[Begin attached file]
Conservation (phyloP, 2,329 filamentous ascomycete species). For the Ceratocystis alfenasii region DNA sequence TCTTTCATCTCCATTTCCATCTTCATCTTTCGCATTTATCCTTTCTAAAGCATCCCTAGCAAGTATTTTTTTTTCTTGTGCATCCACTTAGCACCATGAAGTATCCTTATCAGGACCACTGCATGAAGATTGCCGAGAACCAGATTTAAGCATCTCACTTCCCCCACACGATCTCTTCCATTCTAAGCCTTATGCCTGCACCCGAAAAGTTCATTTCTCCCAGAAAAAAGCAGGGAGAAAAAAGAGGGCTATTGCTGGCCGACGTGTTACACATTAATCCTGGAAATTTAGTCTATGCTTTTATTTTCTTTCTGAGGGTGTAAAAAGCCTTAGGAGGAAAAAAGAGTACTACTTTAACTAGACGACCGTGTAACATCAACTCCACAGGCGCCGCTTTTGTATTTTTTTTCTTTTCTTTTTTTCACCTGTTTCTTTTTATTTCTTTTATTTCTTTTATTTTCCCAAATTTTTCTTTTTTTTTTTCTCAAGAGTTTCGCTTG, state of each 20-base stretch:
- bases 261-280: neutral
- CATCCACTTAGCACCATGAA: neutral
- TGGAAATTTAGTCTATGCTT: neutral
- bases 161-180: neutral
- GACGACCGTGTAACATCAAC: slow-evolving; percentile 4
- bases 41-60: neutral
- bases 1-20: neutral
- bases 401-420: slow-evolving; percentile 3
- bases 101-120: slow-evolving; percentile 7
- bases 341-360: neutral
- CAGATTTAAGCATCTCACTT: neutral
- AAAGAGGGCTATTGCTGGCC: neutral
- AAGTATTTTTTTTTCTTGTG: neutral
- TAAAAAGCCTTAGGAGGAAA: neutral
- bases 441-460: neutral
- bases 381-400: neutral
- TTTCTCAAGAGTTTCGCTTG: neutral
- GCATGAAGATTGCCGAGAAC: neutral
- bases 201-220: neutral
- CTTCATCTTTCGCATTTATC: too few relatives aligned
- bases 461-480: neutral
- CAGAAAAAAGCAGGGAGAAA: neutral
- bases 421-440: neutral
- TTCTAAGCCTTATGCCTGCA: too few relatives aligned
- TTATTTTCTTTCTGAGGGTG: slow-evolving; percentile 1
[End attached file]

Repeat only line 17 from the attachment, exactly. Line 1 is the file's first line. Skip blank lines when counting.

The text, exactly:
- bases 381-400: neutral